My All American
2015, PG, 118 min. Directed by Angelo Pizzo. Starring Finn Wittrock, Aaron Eckhart, Sarah Bolger, Robin Tunney, Michael Reilly Burke, Rett Terrell, Juston Street, Donny Boaz.
REVIEWED By Kimberley Jones, Fri., Nov. 13, 2015
Texas football fans sure could use a spot of good news this season, although it’s tough to say if this loving portrait of late-Sixties Longhorn safety Freddie Steinmark will bring succor or just rub salt in their wounds. At the very least, current coach Charlie Strong should take comfort in the film’s case that even beloved coach Darrell Royal got hassled by Horns boosters for anything less than perfection.
Though Aaron Eckhart gets top billing and poster placement as Coach Royal, as well as providing the film’s framing device (in surely the first cinematic instance of a Daily Texan reporter being used for info-dump purposes), this is Freddie Steinmark’s story, beginning with his early development as a gifted but undersized young athlete. Dad (Burke) runs speed trials with him, while mom (Tunney) slaps second helpings on his plate to fatten him up; getting Freddie drafted into Notre Dame is a family project. The Fighting Irish never call. Instead, high schooler Freddie – still gifted, still undersized – gets tapped to join Coach Royal’s team in Austin, alongside his best friend and teammate, Bobby Mitchell (Terrell).
Once ensconced at UT, Freddie makes his mark fast, becoming only the second starting safety in Royal’s history and, eventually, a key contributor to the now-legendary 1969 season that included the so-called “Game of the Century” against the Arkansas Razorbacks and concluded in a National Championship for the Horns. (James Street was the QB; touchingly, his son Juston plays him in the movie.) Throughout the season, Freddie is plagued with leg pain. I won’t reveal his diagnosis to Longhorn history neophytes, but I do wonder if the filmmakers intended to so strongly imply complicity; everyone, from his girlfriend to his best friend to his coaches, all acknowledge that he is badly hurt, and no one makes him go to the doctor.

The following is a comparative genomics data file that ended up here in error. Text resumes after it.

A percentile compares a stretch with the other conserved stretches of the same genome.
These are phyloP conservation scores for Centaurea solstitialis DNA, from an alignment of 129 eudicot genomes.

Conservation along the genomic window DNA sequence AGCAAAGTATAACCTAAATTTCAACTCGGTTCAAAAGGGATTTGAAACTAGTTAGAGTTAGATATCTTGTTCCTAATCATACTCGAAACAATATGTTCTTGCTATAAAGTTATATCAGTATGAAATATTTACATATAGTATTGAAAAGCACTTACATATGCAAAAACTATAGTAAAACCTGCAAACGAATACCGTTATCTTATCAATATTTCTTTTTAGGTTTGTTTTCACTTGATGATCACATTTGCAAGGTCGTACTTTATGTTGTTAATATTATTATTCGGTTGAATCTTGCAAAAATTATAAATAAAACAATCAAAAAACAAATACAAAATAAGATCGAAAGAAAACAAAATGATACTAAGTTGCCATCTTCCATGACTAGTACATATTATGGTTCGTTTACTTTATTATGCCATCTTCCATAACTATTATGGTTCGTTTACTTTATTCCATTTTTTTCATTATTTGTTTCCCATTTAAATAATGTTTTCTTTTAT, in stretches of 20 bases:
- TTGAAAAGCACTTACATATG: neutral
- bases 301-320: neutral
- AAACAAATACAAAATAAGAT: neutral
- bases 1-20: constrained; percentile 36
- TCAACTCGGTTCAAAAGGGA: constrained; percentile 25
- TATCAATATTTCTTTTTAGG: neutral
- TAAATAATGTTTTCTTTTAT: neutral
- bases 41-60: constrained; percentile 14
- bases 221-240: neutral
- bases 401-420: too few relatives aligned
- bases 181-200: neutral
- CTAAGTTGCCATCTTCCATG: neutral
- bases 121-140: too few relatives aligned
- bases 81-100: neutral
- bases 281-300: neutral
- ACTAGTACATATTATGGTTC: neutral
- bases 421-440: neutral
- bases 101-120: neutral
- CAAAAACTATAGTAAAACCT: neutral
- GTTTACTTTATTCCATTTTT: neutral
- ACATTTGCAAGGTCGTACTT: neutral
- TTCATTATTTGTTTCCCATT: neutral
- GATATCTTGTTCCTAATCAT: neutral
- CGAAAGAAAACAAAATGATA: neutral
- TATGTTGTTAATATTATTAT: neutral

Writer and first-time director Angelo Pizzo already has to his credit an all-time great sports movie, 1986’s enduring Hoosiers. (He also wrote 1993’s Rudy, about another slight-sized football player with Notre Dame ambitions.) As a visual stylist, Pizzo’s work is competent but never inspired. (A final aerial zoom, while thematically on point, is clumsy.) Pizzo intuitively understands the beats that make for a great underdog narrative, though this particular story – which too often moves like a highlight reel, not a rounded drama – is stuck with no bad guy for the underdog to bounce off of. In any case, you get the feeling Freddie never met a man he didn’t like – at one point, Royal caps a conversation with Freddie by saying, “You just make me feel better about things” – and Pizzo and his star Finn Wittrock do lovely work dramatizing Freddie’s fundamental decency, an underappreciated skill in film. The charismatic Wittrock plays the character as sunny without being saintly, determined, devoted; every good thing that comes to him, he earned, and every bad thing, he didn’t deserve.
My All American isn’t going to make the sports movie pantheon, but it should be well-received in Longhorn country. My father – a UT student in the late Sixties – called me twice this week with stories about Steinmark, and during the sneak screening, I overhead another father whisper to his sons, “That’s my hero!” when defensive back Super Bill Bradley came onscreen. Football movies may be the bedrock male weepie, but I cried, too.
See “When They Were Kings,” Nov. 13, for an interview with the filmmaker.